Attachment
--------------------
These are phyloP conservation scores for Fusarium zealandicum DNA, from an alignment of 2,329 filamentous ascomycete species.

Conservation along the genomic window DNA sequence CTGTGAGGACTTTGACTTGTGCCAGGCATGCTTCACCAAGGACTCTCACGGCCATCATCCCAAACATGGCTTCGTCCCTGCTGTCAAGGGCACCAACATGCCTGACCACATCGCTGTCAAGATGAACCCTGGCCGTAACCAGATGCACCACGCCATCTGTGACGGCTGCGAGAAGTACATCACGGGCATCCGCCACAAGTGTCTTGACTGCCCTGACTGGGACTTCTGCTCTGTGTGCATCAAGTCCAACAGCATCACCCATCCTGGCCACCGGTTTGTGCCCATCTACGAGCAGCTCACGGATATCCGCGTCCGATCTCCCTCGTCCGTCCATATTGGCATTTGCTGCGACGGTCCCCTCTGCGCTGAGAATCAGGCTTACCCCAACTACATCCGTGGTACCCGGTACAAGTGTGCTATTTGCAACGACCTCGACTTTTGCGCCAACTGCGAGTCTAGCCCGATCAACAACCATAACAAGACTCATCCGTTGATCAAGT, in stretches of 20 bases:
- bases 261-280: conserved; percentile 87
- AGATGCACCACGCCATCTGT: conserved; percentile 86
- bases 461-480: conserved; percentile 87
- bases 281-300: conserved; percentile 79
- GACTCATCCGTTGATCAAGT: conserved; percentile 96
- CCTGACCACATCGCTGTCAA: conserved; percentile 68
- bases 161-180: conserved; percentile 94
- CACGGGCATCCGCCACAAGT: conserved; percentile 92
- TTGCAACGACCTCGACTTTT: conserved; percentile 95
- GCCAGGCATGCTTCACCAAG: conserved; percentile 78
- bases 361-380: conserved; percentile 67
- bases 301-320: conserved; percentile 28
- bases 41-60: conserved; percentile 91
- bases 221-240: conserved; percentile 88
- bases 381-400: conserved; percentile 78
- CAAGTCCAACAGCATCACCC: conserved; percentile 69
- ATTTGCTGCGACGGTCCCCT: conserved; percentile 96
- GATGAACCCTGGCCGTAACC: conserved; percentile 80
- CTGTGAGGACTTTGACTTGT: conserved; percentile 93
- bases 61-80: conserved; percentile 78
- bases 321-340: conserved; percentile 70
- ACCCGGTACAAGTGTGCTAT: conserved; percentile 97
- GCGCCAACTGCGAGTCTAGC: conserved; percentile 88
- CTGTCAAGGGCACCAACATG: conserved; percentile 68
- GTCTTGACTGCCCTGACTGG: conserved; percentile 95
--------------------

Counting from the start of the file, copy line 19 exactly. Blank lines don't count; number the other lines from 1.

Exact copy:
- ATTTGCTGCGACGGTCCCCT: conserved; percentile 96